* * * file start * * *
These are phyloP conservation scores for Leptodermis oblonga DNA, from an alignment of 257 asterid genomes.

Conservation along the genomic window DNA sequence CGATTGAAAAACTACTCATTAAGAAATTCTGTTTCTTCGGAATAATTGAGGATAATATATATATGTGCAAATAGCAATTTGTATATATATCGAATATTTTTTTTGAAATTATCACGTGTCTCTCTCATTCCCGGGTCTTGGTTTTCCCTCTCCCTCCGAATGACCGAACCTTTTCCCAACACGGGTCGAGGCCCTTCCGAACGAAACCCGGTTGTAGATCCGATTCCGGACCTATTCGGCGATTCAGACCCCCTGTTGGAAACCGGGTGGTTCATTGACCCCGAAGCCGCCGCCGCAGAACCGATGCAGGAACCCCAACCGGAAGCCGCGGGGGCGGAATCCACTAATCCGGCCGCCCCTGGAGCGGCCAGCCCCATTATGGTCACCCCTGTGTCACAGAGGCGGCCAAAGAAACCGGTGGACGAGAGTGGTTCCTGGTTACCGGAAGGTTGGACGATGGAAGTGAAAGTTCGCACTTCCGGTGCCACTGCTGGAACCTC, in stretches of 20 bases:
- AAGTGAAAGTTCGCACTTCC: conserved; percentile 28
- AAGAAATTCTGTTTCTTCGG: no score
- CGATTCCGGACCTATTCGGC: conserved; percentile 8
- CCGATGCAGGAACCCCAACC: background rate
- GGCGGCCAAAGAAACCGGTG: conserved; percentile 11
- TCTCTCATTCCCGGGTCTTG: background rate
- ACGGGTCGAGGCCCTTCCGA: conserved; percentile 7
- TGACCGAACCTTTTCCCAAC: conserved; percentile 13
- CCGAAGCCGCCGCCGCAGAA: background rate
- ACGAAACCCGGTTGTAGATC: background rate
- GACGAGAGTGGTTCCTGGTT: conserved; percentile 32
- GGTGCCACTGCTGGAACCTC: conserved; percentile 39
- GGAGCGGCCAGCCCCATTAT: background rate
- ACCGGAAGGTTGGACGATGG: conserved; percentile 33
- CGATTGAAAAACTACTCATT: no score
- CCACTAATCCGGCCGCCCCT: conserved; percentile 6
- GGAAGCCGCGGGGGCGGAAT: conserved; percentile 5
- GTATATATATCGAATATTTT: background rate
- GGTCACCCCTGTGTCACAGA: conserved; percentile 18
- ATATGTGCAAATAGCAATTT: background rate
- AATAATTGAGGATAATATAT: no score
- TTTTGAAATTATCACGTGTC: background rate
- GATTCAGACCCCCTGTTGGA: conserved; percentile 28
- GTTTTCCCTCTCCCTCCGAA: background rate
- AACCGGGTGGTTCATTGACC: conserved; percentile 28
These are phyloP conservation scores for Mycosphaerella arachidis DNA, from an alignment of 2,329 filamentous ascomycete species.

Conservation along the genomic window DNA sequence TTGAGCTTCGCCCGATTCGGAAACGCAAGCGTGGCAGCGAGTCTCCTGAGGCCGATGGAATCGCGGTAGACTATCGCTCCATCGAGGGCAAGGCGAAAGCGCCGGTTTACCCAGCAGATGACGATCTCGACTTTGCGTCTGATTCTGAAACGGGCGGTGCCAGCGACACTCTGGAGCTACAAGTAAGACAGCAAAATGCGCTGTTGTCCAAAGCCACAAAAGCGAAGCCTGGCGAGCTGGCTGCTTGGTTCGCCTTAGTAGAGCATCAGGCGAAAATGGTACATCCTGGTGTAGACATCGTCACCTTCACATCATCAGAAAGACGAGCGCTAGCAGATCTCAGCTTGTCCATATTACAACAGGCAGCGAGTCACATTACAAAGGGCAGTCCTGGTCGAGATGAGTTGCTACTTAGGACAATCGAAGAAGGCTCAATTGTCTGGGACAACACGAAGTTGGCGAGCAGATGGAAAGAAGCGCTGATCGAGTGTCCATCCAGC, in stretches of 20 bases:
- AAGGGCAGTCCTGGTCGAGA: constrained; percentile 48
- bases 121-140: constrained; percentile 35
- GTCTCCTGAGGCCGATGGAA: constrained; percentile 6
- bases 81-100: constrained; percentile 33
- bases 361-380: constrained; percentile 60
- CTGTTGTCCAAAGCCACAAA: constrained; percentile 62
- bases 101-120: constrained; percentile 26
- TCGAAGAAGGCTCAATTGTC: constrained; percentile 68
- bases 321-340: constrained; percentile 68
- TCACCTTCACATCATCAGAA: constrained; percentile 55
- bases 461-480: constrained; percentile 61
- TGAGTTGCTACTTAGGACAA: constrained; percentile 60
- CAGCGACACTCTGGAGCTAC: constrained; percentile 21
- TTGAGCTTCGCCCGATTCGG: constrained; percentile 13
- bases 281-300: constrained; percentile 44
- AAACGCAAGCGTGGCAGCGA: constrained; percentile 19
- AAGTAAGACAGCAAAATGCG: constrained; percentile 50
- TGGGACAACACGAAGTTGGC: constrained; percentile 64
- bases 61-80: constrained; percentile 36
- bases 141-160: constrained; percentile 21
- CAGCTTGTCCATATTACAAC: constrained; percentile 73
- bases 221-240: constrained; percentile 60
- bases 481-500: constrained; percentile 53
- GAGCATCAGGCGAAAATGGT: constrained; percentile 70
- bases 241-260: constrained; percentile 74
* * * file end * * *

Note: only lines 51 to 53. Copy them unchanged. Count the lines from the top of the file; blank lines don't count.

- bases 221-240: constrained; percentile 60
- bases 481-500: constrained; percentile 53
- GAGCATCAGGCGAAAATGGT: constrained; percentile 70